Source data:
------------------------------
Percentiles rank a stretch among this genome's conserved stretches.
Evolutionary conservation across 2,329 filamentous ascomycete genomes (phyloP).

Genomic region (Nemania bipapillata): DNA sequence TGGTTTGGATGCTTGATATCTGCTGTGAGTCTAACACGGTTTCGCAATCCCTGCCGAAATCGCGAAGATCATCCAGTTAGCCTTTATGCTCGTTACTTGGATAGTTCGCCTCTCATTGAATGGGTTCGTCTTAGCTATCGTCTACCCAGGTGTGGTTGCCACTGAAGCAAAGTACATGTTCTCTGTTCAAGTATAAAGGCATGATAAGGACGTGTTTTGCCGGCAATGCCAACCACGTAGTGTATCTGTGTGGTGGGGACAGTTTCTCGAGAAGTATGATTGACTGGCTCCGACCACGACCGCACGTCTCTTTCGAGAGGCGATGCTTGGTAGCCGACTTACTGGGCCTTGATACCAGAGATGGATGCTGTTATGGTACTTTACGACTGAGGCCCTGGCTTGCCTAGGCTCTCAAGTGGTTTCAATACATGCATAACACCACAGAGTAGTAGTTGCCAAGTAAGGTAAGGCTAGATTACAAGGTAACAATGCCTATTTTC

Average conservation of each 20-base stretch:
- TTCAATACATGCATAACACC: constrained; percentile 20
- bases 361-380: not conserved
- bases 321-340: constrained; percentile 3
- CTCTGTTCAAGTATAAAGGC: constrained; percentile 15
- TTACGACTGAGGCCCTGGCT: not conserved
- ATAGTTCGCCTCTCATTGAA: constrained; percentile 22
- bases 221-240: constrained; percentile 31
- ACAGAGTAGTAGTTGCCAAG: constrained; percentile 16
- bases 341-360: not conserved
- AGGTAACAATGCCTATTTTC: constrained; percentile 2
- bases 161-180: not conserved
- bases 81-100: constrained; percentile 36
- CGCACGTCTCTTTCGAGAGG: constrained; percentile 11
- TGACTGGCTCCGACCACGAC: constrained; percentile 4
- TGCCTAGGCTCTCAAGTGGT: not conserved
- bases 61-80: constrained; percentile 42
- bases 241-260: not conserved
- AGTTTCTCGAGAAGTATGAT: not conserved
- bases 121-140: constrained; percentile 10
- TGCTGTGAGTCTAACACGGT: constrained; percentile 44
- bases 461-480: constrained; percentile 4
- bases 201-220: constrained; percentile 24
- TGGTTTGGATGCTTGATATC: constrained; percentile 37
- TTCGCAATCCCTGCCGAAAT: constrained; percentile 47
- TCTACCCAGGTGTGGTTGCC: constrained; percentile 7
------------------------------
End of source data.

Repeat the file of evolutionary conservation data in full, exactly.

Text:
Percentiles rank a stretch among this genome's conserved stretches.
Evolutionary conservation across 2,329 filamentous ascomycete genomes (phyloP).

Genomic region (Nemania bipapillata): DNA sequence TGGTTTGGATGCTTGATATCTGCTGTGAGTCTAACACGGTTTCGCAATCCCTGCCGAAATCGCGAAGATCATCCAGTTAGCCTTTATGCTCGTTACTTGGATAGTTCGCCTCTCATTGAATGGGTTCGTCTTAGCTATCGTCTACCCAGGTGTGGTTGCCACTGAAGCAAAGTACATGTTCTCTGTTCAAGTATAAAGGCATGATAAGGACGTGTTTTGCCGGCAATGCCAACCACGTAGTGTATCTGTGTGGTGGGGACAGTTTCTCGAGAAGTATGATTGACTGGCTCCGACCACGACCGCACGTCTCTTTCGAGAGGCGATGCTTGGTAGCCGACTTACTGGGCCTTGATACCAGAGATGGATGCTGTTATGGTACTTTACGACTGAGGCCCTGGCTTGCCTAGGCTCTCAAGTGGTTTCAATACATGCATAACACCACAGAGTAGTAGTTGCCAAGTAAGGTAAGGCTAGATTACAAGGTAACAATGCCTATTTTC

Average conservation of each 20-base stretch:
- TTCAATACATGCATAACACC: constrained; percentile 20
- bases 361-380: not conserved
- bases 321-340: constrained; percentile 3
- CTCTGTTCAAGTATAAAGGC: constrained; percentile 15
- TTACGACTGAGGCCCTGGCT: not conserved
- ATAGTTCGCCTCTCATTGAA: constrained; percentile 22
- bases 221-240: constrained; percentile 31
- ACAGAGTAGTAGTTGCCAAG: constrained; percentile 16
- bases 341-360: not conserved
- AGGTAACAATGCCTATTTTC: constrained; percentile 2
- bases 161-180: not conserved
- bases 81-100: constrained; percentile 36
- CGCACGTCTCTTTCGAGAGG: constrained; percentile 11
- TGACTGGCTCCGACCACGAC: constrained; percentile 4
- TGCCTAGGCTCTCAAGTGGT: not conserved
- bases 61-80: constrained; percentile 42
- bases 241-260: not conserved
- AGTTTCTCGAGAAGTATGAT: not conserved
- bases 121-140: constrained; percentile 10
- TGCTGTGAGTCTAACACGGT: constrained; percentile 44
- bases 461-480: constrained; percentile 4
- bases 201-220: constrained; percentile 24
- TGGTTTGGATGCTTGATATC: constrained; percentile 37
- TTCGCAATCCCTGCCGAAAT: constrained; percentile 47
- TCTACCCAGGTGTGGTTGCC: constrained; percentile 7